Councilor Kathy Ray said McGovern’s ability to listen to every side of an issue has made him an effective leader.

“He knows how to work through issues so all concerned have a voice and know they’ve been heard,” she said.

McGovern said listening with an open mind is the No. 1 one piece of advice he has for his replacement.

“Listen to many people,” he said. “Listen to many viewpoints.”

Using this skill is something McGovern said he’ll miss.

“I’m going to miss working with so many great people, and I’m going to miss trying to bring together divergent viewpoints to solve a problem,” he said.

According to McGovern, the “great people” are what have made his job so enjoyable.

‘The McGovern years’

In his time with the town, McGovern has worked with 56 of the town’s 59 town councilors; prior to 1967 the town had a Board of Selectmen. As the town’s fifth town manager since the position was introduced in 1960, he has worked with many people.

McGovern said he has learned that “people are good,” especially people who dedicate their lives to making their communities better.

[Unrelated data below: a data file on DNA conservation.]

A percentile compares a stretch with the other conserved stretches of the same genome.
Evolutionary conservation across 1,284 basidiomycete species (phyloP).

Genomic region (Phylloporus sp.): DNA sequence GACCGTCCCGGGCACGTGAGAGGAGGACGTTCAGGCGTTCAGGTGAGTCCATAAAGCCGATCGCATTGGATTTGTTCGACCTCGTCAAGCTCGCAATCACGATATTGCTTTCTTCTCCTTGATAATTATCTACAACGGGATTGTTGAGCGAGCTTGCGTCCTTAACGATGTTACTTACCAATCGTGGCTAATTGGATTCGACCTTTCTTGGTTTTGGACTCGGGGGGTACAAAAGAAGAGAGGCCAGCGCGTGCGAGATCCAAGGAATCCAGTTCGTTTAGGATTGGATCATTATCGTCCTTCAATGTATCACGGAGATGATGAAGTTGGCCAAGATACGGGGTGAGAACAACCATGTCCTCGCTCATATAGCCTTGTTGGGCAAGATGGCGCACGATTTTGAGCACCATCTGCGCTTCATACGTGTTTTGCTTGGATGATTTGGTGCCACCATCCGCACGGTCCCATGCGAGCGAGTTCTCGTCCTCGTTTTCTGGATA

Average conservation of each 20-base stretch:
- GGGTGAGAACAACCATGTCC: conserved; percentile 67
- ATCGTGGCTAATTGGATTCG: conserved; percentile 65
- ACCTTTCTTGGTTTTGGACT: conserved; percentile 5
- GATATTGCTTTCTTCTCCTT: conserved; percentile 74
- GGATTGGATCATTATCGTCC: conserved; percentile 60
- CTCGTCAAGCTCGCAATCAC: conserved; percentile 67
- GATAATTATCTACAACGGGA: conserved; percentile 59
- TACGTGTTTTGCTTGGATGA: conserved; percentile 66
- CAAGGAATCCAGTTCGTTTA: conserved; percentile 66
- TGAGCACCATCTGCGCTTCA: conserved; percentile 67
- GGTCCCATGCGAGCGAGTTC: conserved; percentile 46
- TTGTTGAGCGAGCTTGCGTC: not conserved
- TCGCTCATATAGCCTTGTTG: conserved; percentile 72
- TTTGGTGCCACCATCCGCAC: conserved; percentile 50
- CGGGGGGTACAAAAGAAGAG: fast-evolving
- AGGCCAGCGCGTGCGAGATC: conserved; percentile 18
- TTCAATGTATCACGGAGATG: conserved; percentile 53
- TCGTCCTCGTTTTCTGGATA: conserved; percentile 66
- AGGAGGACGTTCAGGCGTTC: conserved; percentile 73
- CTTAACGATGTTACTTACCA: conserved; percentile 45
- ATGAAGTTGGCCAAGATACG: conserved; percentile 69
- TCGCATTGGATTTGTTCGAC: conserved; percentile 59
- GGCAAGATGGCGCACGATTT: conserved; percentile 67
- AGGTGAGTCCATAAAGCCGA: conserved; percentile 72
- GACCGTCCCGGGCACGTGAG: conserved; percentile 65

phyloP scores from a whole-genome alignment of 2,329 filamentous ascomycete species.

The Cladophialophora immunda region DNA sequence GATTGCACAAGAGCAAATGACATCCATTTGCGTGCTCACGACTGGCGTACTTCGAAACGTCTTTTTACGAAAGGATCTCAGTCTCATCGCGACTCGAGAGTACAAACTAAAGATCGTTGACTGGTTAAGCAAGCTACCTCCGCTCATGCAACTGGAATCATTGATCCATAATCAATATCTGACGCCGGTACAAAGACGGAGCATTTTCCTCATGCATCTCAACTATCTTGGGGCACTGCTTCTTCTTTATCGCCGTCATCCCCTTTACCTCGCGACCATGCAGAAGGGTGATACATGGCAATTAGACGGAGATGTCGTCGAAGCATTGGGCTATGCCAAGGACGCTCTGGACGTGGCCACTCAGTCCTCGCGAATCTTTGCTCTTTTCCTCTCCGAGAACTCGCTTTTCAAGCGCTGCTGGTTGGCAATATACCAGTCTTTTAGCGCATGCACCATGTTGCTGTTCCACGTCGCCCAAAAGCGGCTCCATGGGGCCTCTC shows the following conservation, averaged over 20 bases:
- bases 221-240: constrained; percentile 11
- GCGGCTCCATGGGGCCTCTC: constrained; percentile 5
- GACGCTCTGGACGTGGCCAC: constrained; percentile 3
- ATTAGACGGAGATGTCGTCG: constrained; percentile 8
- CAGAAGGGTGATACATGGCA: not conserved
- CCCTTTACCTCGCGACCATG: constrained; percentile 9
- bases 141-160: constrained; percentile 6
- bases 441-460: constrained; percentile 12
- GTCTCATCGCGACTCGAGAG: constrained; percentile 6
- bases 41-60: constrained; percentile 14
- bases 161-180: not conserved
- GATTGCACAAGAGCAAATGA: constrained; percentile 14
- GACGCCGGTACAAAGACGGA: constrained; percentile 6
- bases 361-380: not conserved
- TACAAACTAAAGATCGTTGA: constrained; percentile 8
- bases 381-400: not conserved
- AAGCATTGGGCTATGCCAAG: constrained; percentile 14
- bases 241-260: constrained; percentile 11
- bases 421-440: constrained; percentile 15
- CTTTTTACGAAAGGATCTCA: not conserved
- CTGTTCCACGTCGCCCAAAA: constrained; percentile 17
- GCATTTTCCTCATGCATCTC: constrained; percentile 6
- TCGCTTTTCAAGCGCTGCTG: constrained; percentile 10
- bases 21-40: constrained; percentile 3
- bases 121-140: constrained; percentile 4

“People today are so critical of government, but there are so many good people who give their time,” he said. “Not just paid people, but particularly elected officials. They give so much of their time to their community.”

McGovern said his favorite part about working with town councilors has been seeing “the wisdom they bring to every decision.”

“One thing I’ve enjoyed about working here is that I’ve always felt the councilors were smarter than me,” he said. “I’ve worked with some brilliant people.”

“I’ve never said that because it would seem like I was buttering them up, but I don’t have to worry about that anymore,” he added.

The councilors shared similar sentiments about McGovern.